Purchasing Maturity Framework - Critical Assessment of Maturity Models in Purchasing Management

With a 60 to 70 percent share of total revenue, the costs for purchased parts have the greatest leverage on operating results in the main industries like metal, automotive or electronics (BME, 2011; Ortner et al. 2011). Besides this economic impact, Purchasing and Supply Management (PSM) has to face several internationally driven trends (Spina et al. 2013; Tate et al. 2013; Aberdeen 2014; Roland Berger 2014) that have to be anticipated and managed in a professional way. Examples are the management of volatility and risks, the integration of the supplier base within the value chain, intelligent spend management and sustainability issues. To cope with that a high level of professionalism in the purchasing function is crucial (Rozemeijer et al., 2003). In this context Purchasing Maturity Models can be applied. These models describe “several stages an organization is expected to go through in its quest for greater sophistication” (Schiele 2007, p.274). The hypothesis is that mature purchasing organizations apply best practices, while unsophisticated organizations fail to employ them (Chiesa et al., 1996; Ellram et al., 2002). The assumption is that greater maturity is associated with better performance. The goal of the PhD-thesis is to critically analyze and discuss the published maturity models in scientific literature and practical oriented models offered from specialized consulting companies in this field from 1990-2014. The focus lies on the evaluation of the applicability of the models, as well as to examine if situative aspects (e.g. branch, size of company) are covered. Based on that, a comparison of the areas of assessment with the current trends in PSM will be carried out to identify a potential demand of enhancement. In this year's PhD ExpO the interim results as well as the planned activities will be presented.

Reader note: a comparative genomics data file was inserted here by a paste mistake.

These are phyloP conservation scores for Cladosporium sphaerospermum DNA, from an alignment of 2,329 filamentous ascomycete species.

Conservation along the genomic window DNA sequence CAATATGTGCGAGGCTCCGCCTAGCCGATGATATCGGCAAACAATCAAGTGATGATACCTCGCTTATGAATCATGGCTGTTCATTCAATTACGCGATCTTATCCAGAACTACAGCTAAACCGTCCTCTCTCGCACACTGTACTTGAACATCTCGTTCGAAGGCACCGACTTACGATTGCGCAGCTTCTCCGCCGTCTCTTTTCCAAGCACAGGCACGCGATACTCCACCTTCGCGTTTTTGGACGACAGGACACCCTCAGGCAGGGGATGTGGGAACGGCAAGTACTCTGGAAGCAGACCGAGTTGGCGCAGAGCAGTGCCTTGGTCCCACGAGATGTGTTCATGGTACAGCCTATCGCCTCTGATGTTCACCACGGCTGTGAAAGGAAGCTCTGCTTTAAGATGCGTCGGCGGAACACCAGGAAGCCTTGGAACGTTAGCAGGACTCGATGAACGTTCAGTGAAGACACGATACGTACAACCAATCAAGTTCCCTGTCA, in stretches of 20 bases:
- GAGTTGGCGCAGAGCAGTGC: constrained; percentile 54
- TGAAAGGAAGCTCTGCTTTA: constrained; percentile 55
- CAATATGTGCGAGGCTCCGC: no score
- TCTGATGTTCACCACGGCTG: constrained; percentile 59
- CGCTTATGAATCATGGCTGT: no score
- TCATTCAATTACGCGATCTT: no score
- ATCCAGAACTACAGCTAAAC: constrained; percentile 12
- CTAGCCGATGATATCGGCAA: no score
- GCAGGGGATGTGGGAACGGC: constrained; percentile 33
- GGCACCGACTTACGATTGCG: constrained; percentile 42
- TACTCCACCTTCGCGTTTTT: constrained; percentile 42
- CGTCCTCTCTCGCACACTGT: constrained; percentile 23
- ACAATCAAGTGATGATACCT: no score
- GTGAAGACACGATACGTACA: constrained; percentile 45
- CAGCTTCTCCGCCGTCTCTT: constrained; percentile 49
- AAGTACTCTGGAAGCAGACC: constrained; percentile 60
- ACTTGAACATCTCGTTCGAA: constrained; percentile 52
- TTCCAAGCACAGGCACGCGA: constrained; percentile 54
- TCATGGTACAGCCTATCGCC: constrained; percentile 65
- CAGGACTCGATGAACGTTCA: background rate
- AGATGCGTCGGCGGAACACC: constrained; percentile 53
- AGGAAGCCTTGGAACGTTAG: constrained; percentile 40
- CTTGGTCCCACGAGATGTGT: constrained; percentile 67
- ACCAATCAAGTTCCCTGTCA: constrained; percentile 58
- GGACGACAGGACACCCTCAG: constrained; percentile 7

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Ingegneria della Produzione e Gestionale